"Introduction to Social Network Analysis"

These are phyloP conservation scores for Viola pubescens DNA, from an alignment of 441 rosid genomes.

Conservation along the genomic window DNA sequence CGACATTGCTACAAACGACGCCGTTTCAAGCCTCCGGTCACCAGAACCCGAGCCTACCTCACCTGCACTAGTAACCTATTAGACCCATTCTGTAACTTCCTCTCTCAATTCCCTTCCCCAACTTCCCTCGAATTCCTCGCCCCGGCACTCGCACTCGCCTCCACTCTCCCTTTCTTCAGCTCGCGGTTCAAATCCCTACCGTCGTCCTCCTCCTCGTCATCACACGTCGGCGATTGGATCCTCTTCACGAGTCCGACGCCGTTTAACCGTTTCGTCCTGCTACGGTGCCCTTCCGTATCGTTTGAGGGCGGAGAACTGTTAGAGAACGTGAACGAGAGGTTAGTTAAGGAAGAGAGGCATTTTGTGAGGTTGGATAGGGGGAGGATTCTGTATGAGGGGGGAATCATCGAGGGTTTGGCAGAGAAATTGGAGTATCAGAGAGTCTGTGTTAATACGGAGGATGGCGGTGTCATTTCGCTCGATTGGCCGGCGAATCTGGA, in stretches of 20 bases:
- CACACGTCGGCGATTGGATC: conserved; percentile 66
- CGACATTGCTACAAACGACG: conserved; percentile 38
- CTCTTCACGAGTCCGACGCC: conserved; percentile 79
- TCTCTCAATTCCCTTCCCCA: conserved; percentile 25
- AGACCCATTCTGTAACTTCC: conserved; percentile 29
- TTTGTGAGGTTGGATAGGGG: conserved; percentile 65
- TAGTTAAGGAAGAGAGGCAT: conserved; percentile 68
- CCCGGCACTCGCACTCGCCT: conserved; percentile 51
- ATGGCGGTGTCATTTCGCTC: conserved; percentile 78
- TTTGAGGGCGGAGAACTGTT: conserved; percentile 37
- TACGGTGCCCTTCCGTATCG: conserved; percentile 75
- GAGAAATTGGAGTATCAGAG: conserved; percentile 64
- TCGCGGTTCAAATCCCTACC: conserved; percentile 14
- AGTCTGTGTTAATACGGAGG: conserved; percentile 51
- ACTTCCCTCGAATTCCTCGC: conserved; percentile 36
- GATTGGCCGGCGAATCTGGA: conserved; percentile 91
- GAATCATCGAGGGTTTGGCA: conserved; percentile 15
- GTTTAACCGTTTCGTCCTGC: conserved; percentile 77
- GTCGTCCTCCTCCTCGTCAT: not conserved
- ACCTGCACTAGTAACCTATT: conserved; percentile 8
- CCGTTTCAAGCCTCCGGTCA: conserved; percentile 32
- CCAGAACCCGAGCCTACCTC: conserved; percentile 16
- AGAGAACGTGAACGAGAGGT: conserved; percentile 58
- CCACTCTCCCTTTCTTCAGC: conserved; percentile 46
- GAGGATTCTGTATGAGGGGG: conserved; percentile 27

Introduction to Social Network Analysis 2009 Spring School on Transition Studies in Tartu Tetiana Kostiuchenko PhD candidate (Aspirantura) National University of “Kyiv-Mohyla Academy” Ukraine Agenda Background of social network analysis (SNA) Basic terms and concepts Centrality measures Visualization of network Why to apply in transition / transformation studies? Because SNA approach allow not only to draw a ‘map of ties’ between structures/ institutions/ societies as macro-level of social reality… … but, in addition, to track changes that occur with these ‘actors’ during social transformations in the contexts of interconnections at the micro-level (meaning connections between individuals, households or organizations) Source: Knoke & Kuklinski “Network Analysis” (1982) What were the starting points? Sociological and economic theories (Social exchange theory, social and human capital) Empirical researches (anthropology, psychology, corporate structure, markets) SNA Mathematical modeling (graph theory, systems theory, neural networks, etc.) Classical structural approach vs. SNA Classical structural SNA => approach => relations between attributes of actors actors “Attributes are intrinsic “Relation is …an characteristics of people, vs. emergent property of objects, or events” * the connection or linkage between units of observation” * Source: Knoke & Kuklinski “Network Analysis” (1982) Social network is... ... Model of material and non-material resources exchange in particular social group, community; ... ‘horizontal’ structure with interacting elements; (in contrast to the formal hierarchical structure of organization); ... OR other empirical definition that comes from particular research needs, objects, units of analysis, researcher`s background, etc. Methodological background: mathematical modeling • Graph theory Leonard Euler (1736): Seven Bridges of Königsberg B C D Methodological background: graph theory • Graph is a collection of vertices and edges between them (the most convenient form of representing any ‘structure’) Objects = vertices of the graph/ nodes Connections = edges that connect pairs of vertices Number of edges = size of the graph Methodological background: measuring relations • Sociometry (Moreno) measuring of social relationships through ‘emotional’ ties, reciprocated ‘likes’ and ‘dislikes’ within a small group Sociometric matrix Sociogram Types of relations Types of actors Transactions individuals (people) Communication organizations (information exchange) households Boundary penetration (affiliation) words Instrumental (getting a countries and job); etc... Sentiment (affection, admiration, or hostility toward each other) Authority/power (issuing and obeying commands) Kinship Relations -Different types of relations identify different networks, even when imposed on the identical set of elements; - Relations can be measured through : 1) intensity, or strength, 2) level of joint of the link between two involvement in actors the same activities (reciprocity) (i.e. volume of transacted resource; frequency of transactions) Network structure DIRECTED UNDIRECTED Bonnie Bob Biff OR Betty Betsy COMPLETE NETWORK: INCOMPLETE NETWORK: information about information about patterning of ties among patterning of ties among ALL actors some actors is absent (existence of isolates) Types of network structures CONNECTIVITY HIGH LOW LOW DOMINATION HIGH “Path”, “trail”, AND “walk” • Path: do not repeat nodes 10 ▫ 1-2-3-4-5-6-7-8 12 ▫ NOT 7-1-2-3-7-4 11 8 9 • Trail: do not repeat edges ▫ 1-2-3-1-7-8 2 7 ▫ NOT 7-1-2-7-1-4 3 • Walk: without limits 1 6 ▫ 1-2-3-1-2-7-1-7-1 4 5 Basic measures for the analysis • Size of the network (the number of existing connections) • Density (the number of ties divided by the number of pairs, times 100) • Centrality measures - degree Degree: Direct connections to other actors, higher scores are considered - closeness as better Closeness: farness from neighbors, the Path-based - betweeness lowest scores mean being closer Betweeness:«gatekeepers» who connect subgroups, clusters; higher scores means that if to remove this Walk-based => eigenvector node, the segments will probably be disconnected Eigenvector: «popularity» through being connected with well-connected Eigenvector Degree Betweeness Closeness Data courtesy of David Krackhardt (the example from UCINET software package) Interlocking Directorates in the Corporate Community by G. William Domhoff Political Elite Network: ALL types of ties Applications of SNA approach in different disciplines Sociology Anthropology Psychology Political Science SNA Ecology Epidemiology Linguistics Criminology еtc… ... and in particular: “Buzzing” in marketing Organizational network analysis and management Diffusion of innovations Interlocking directorates and elite interlocks… Well-known ‘networkers’: Mark Granovetter (Stanford University), who argued and empirically demonstrated that economic action is necessarily embedded in the world of social relations and connections David Knoke (University of Minnesota). Together with James H.Kuklinski, he published the work on SNA cited above, “Network Analysis” (1982) Barry Wellman (University of Toronto). The author of one of the basic works on SNA statistical procedures – “Network Analysis: some basic principles” (1983) Stanley Wasserman – професор психології, статистики та соціології. Разом із K.Faust написав фундаментальну книгу з методології соціальних мереж “Social Network Analysis” (1994) … and plenty of others (mostly from the USA and the EU) Publications on SNA theory, methodology and empirical applications can be found at ... INSNA (International Network of Social Network Analysis). Founded 1978. Official web-page is www.insna.org Connections and Social Networks journals Summer schools in SNA: - Essex University Summer School in Data Analysis and Collection (UK) - ECPR Summer School in methods and techniques (Ljubljuana , Slovenia) Software UCINET & NetDraw is developed by Steve Borgatti (Boston college) and Martin Everett (University of Manchester) www.insna.org , www.analytictech.com – 1 month free-of-charge trial version is available Pajek (for Large Network Analysis) is developed by Vladimir Batagelj and Andrej Mrvar(Ljubljana, Slovenia) http://pajek.imfm.si/doku.php?id=download – free-of-charge InFlow – mostly used for the organizational network analysis is developed by Valdis Krebs (Cleveland, Ohio) www.orgnet.com